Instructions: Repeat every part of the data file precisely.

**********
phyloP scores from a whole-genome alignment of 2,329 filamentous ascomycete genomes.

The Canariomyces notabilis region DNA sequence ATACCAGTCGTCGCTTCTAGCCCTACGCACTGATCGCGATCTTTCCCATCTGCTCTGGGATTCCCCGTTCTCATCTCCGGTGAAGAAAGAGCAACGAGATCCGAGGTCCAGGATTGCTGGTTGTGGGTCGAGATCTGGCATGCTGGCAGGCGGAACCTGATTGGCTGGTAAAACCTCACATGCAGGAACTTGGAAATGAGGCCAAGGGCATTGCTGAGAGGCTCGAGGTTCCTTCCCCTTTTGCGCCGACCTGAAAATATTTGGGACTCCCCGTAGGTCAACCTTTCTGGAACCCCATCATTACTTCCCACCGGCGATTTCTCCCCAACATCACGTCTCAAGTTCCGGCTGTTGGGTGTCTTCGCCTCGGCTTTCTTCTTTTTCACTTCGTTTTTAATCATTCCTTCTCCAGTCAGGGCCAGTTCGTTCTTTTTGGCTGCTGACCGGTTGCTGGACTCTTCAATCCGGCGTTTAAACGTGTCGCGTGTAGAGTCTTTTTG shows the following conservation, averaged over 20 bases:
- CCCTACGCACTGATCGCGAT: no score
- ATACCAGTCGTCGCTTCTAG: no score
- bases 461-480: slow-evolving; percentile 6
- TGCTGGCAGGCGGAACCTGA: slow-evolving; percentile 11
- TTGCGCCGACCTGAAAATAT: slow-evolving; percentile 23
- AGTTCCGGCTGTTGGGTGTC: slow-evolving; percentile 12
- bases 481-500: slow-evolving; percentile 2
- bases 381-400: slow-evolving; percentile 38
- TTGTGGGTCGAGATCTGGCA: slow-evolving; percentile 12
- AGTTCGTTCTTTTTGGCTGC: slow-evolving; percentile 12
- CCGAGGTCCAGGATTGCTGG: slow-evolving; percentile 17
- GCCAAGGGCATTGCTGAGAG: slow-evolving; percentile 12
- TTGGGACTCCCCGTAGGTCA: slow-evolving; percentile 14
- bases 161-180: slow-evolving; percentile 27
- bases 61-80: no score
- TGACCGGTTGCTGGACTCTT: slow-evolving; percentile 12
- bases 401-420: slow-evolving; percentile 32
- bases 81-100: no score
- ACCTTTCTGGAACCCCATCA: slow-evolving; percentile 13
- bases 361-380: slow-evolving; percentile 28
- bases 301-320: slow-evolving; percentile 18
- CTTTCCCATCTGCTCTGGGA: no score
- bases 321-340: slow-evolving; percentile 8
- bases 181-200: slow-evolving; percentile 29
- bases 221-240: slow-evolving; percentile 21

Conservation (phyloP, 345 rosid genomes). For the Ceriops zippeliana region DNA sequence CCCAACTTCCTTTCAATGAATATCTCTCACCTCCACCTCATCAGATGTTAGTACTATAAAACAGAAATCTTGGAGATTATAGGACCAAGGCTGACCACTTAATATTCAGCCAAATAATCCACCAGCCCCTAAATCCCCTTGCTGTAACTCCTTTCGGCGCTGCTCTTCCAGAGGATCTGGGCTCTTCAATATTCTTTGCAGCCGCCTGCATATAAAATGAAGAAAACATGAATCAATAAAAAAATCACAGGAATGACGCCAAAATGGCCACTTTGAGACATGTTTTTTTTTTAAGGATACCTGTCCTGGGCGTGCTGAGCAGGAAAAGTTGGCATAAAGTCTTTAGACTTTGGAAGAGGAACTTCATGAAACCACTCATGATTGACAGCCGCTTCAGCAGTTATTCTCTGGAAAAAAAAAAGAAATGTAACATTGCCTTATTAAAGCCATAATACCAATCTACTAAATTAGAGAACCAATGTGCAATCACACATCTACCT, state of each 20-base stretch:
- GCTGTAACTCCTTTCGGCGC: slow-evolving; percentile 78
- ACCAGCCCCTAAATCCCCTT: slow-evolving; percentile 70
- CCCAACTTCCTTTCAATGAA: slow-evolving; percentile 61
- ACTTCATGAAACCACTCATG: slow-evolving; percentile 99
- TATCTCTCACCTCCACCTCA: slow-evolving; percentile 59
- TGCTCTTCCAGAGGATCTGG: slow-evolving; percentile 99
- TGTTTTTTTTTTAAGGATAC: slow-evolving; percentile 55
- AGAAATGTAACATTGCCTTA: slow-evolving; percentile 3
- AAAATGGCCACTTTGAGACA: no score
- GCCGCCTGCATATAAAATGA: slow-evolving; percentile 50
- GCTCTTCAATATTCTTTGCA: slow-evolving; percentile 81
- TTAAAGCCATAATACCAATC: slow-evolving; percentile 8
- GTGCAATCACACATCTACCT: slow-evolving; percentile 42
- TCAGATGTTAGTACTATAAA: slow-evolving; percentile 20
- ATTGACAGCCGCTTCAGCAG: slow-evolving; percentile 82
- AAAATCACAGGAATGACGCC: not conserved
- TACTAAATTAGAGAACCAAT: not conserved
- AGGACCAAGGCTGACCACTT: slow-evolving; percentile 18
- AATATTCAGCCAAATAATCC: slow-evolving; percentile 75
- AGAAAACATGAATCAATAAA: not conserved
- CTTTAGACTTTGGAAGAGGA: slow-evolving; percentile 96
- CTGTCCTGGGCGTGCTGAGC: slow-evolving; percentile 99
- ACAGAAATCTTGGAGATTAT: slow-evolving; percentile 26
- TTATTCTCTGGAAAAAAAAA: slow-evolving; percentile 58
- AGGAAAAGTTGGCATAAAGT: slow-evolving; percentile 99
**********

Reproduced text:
phyloP scores from a whole-genome alignment of 2,329 filamentous ascomycete genomes.

The Canariomyces notabilis region DNA sequence ATACCAGTCGTCGCTTCTAGCCCTACGCACTGATCGCGATCTTTCCCATCTGCTCTGGGATTCCCCGTTCTCATCTCCGGTGAAGAAAGAGCAACGAGATCCGAGGTCCAGGATTGCTGGTTGTGGGTCGAGATCTGGCATGCTGGCAGGCGGAACCTGATTGGCTGGTAAAACCTCACATGCAGGAACTTGGAAATGAGGCCAAGGGCATTGCTGAGAGGCTCGAGGTTCCTTCCCCTTTTGCGCCGACCTGAAAATATTTGGGACTCCCCGTAGGTCAACCTTTCTGGAACCCCATCATTACTTCCCACCGGCGATTTCTCCCCAACATCACGTCTCAAGTTCCGGCTGTTGGGTGTCTTCGCCTCGGCTTTCTTCTTTTTCACTTCGTTTTTAATCATTCCTTCTCCAGTCAGGGCCAGTTCGTTCTTTTTGGCTGCTGACCGGTTGCTGGACTCTTCAATCCGGCGTTTAAACGTGTCGCGTGTAGAGTCTTTTTG shows the following conservation, averaged over 20 bases:
- CCCTACGCACTGATCGCGAT: no score
- ATACCAGTCGTCGCTTCTAG: no score
- bases 461-480: slow-evolving; percentile 6
- TGCTGGCAGGCGGAACCTGA: slow-evolving; percentile 11
- TTGCGCCGACCTGAAAATAT: slow-evolving; percentile 23
- AGTTCCGGCTGTTGGGTGTC: slow-evolving; percentile 12
- bases 481-500: slow-evolving; percentile 2
- bases 381-400: slow-evolving; percentile 38
- TTGTGGGTCGAGATCTGGCA: slow-evolving; percentile 12
- AGTTCGTTCTTTTTGGCTGC: slow-evolving; percentile 12
- CCGAGGTCCAGGATTGCTGG: slow-evolving; percentile 17
- GCCAAGGGCATTGCTGAGAG: slow-evolving; percentile 12
- TTGGGACTCCCCGTAGGTCA: slow-evolving; percentile 14
- bases 161-180: slow-evolving; percentile 27
- bases 61-80: no score
- TGACCGGTTGCTGGACTCTT: slow-evolving; percentile 12
- bases 401-420: slow-evolving; percentile 32
- bases 81-100: no score
- ACCTTTCTGGAACCCCATCA: slow-evolving; percentile 13
- bases 361-380: slow-evolving; percentile 28
- bases 301-320: slow-evolving; percentile 18
- CTTTCCCATCTGCTCTGGGA: no score
- bases 321-340: slow-evolving; percentile 8
- bases 181-200: slow-evolving; percentile 29
- bases 221-240: slow-evolving; percentile 21

Conservation (phyloP, 345 rosid genomes). For the Ceriops zippeliana region DNA sequence CCCAACTTCCTTTCAATGAATATCTCTCACCTCCACCTCATCAGATGTTAGTACTATAAAACAGAAATCTTGGAGATTATAGGACCAAGGCTGACCACTTAATATTCAGCCAAATAATCCACCAGCCCCTAAATCCCCTTGCTGTAACTCCTTTCGGCGCTGCTCTTCCAGAGGATCTGGGCTCTTCAATATTCTTTGCAGCCGCCTGCATATAAAATGAAGAAAACATGAATCAATAAAAAAATCACAGGAATGACGCCAAAATGGCCACTTTGAGACATGTTTTTTTTTTAAGGATACCTGTCCTGGGCGTGCTGAGCAGGAAAAGTTGGCATAAAGTCTTTAGACTTTGGAAGAGGAACTTCATGAAACCACTCATGATTGACAGCCGCTTCAGCAGTTATTCTCTGGAAAAAAAAAAGAAATGTAACATTGCCTTATTAAAGCCATAATACCAATCTACTAAATTAGAGAACCAATGTGCAATCACACATCTACCT, state of each 20-base stretch:
- GCTGTAACTCCTTTCGGCGC: slow-evolving; percentile 78
- ACCAGCCCCTAAATCCCCTT: slow-evolving; percentile 70
- CCCAACTTCCTTTCAATGAA: slow-evolving; percentile 61
- ACTTCATGAAACCACTCATG: slow-evolving; percentile 99
- TATCTCTCACCTCCACCTCA: slow-evolving; percentile 59
- TGCTCTTCCAGAGGATCTGG: slow-evolving; percentile 99
- TGTTTTTTTTTTAAGGATAC: slow-evolving; percentile 55
- AGAAATGTAACATTGCCTTA: slow-evolving; percentile 3
- AAAATGGCCACTTTGAGACA: no score
- GCCGCCTGCATATAAAATGA: slow-evolving; percentile 50
- GCTCTTCAATATTCTTTGCA: slow-evolving; percentile 81
- TTAAAGCCATAATACCAATC: slow-evolving; percentile 8
- GTGCAATCACACATCTACCT: slow-evolving; percentile 42
- TCAGATGTTAGTACTATAAA: slow-evolving; percentile 20
- ATTGACAGCCGCTTCAGCAG: slow-evolving; percentile 82
- AAAATCACAGGAATGACGCC: not conserved
- TACTAAATTAGAGAACCAAT: not conserved
- AGGACCAAGGCTGACCACTT: slow-evolving; percentile 18
- AATATTCAGCCAAATAATCC: slow-evolving; percentile 75
- AGAAAACATGAATCAATAAA: not conserved
- CTTTAGACTTTGGAAGAGGA: slow-evolving; percentile 96
- CTGTCCTGGGCGTGCTGAGC: slow-evolving; percentile 99
- ACAGAAATCTTGGAGATTAT: slow-evolving; percentile 26
- TTATTCTCTGGAAAAAAAAA: slow-evolving; percentile 58
- AGGAAAAGTTGGCATAAAGT: slow-evolving; percentile 99